Carolyn Taylor (1833-1904), known as ‘Carrie’, was the daughter of Jonathan and Lydia Brown Taylor. I have no picture of Carrie Taylor, but hopefully someone will be able to share a picture of this remarkable woman. The letter she wrote of the Union army moving through Loudoun County burning mills, barns, and crops in late 1864 is an insightful and moving account about the controversial “Burning Raid.”
Carolyn’s father Jonathan Taylor (1797-1846) died at the age of 49. Lydia Brown Taylor (1804-1878), widowed at age 47, never remarried. Carolyn also had a sister, Susanna, who died in 1851 at age 26. Carolyn herself never married. The family is buried side by side in the Goose Creek Burial Grounds in Lincoln, their death dates on each simple headstone.
After Jonathan Taylor’s death, the family continued to farm on their property near Lincoln. Carrie’s “Burning Raid” letter mentions her siblings: Hannah is the older sister to whom the letter is addressed. Hannah was married to —- Stabler and lived in Maryland at the time this letter was sent to her. In relating events in the letter, Carrie mentions her sister ‘Alice’ (Lydia Alice) and brother ‘Will’ or ‘Wm’ as well as several of her uncles and neighbors.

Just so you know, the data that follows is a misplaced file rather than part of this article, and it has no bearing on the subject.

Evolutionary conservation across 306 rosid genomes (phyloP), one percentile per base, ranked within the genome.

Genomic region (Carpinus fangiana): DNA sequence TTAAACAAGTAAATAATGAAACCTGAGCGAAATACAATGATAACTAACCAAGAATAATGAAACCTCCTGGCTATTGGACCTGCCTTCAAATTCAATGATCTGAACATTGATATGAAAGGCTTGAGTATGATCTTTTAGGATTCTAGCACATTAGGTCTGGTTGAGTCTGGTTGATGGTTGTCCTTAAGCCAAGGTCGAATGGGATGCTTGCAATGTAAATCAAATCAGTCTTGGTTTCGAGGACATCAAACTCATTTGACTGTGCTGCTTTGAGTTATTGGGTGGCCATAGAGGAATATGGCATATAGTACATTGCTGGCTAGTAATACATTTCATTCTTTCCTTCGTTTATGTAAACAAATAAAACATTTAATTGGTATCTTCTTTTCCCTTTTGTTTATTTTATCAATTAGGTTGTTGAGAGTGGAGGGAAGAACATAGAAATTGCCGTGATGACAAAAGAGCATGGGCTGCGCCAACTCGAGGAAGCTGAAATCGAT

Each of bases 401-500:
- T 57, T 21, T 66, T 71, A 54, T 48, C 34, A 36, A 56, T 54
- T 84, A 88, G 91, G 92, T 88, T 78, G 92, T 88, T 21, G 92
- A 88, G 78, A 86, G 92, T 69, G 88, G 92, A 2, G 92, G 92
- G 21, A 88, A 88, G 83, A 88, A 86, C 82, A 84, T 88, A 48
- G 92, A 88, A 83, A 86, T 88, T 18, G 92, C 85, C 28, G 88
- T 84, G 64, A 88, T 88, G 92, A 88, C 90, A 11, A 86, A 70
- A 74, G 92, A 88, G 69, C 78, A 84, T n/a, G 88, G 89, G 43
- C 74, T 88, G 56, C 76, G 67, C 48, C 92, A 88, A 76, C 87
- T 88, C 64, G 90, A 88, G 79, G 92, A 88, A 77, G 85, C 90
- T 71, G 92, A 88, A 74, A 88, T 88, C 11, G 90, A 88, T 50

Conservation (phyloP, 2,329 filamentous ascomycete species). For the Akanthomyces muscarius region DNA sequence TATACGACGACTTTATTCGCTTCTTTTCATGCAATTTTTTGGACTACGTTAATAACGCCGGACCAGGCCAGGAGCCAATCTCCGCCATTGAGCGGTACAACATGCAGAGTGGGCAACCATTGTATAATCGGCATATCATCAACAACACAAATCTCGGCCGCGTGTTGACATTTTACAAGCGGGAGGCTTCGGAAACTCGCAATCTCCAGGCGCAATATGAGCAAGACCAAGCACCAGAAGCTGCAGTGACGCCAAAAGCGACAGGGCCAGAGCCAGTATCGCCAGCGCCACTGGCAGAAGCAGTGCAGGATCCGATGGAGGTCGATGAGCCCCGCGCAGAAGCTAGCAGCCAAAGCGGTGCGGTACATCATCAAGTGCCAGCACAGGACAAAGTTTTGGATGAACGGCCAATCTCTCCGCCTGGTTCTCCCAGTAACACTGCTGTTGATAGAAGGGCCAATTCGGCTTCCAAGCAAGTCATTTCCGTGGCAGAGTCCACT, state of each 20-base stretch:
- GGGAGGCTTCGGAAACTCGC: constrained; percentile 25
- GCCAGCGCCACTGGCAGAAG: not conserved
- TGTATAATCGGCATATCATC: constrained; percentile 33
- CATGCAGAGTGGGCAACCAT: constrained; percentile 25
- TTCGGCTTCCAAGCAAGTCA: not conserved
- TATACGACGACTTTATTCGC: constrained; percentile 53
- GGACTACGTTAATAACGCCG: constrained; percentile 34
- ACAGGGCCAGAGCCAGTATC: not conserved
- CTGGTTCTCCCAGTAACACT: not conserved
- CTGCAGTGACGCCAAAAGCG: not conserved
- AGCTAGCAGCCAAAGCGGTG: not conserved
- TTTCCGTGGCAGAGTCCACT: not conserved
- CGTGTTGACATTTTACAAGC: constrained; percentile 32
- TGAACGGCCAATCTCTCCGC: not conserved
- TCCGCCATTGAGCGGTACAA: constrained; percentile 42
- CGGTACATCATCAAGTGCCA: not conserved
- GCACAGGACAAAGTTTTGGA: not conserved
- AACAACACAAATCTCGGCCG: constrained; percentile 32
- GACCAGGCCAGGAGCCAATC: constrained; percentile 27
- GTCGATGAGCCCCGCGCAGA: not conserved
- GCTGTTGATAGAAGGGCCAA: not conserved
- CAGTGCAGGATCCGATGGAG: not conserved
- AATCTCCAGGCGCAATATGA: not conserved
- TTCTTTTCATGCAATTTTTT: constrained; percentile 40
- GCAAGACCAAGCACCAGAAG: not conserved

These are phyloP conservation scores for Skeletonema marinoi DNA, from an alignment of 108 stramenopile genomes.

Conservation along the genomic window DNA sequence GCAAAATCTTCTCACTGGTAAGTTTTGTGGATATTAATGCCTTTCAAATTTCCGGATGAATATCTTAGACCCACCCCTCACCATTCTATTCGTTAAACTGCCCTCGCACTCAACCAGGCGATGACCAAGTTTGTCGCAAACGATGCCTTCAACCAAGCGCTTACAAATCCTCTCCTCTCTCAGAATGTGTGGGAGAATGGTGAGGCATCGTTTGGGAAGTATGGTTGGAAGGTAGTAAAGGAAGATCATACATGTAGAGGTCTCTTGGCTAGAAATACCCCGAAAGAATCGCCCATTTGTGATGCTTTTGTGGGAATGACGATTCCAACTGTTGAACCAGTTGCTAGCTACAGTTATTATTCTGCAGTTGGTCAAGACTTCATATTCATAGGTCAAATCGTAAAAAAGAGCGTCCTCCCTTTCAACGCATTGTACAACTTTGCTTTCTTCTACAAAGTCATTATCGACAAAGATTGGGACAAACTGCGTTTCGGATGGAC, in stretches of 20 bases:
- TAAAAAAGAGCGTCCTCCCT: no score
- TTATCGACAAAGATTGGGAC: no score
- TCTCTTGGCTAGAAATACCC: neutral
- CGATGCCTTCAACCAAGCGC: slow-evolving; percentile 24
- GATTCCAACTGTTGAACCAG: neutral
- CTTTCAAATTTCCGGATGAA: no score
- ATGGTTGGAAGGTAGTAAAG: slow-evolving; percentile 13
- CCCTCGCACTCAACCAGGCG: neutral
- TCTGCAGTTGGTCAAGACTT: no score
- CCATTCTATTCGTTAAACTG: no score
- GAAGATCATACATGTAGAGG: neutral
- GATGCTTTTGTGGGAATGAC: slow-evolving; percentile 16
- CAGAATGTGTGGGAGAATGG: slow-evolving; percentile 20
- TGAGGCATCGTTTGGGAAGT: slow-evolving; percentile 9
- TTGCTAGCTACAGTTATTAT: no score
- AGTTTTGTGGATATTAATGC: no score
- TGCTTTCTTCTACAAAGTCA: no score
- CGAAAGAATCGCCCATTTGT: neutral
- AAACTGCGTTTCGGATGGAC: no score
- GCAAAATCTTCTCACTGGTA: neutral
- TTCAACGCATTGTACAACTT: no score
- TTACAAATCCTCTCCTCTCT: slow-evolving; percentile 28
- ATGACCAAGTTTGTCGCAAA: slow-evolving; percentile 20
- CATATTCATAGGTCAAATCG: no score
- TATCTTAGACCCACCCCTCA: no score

In the 1860 Loudoun County census, Lydia Taylor is listed as the head of household with her occupation as ‘farmer.’ Her children at home are listed below her name, and also three ‘labour’ workers: Mary Humaner, Samuel Thomson, and James Fletcher. Samuel Thomson’s race is listed as Black, and James Fletcher listed as Mulatto.
The original Carolyn Taylor letter is in the Thomas Balch Library, Leesburg, Loudoun County, Virginia. A transcription of Carrie Taylor’s handwritten letter is found below the scanned original.
Letter from Carrie Taylor to her sister, Hannah Stabler, written December 3, 1864
“Our Distressed Home 12th Mo. 3rd
My Dear Sister Hannah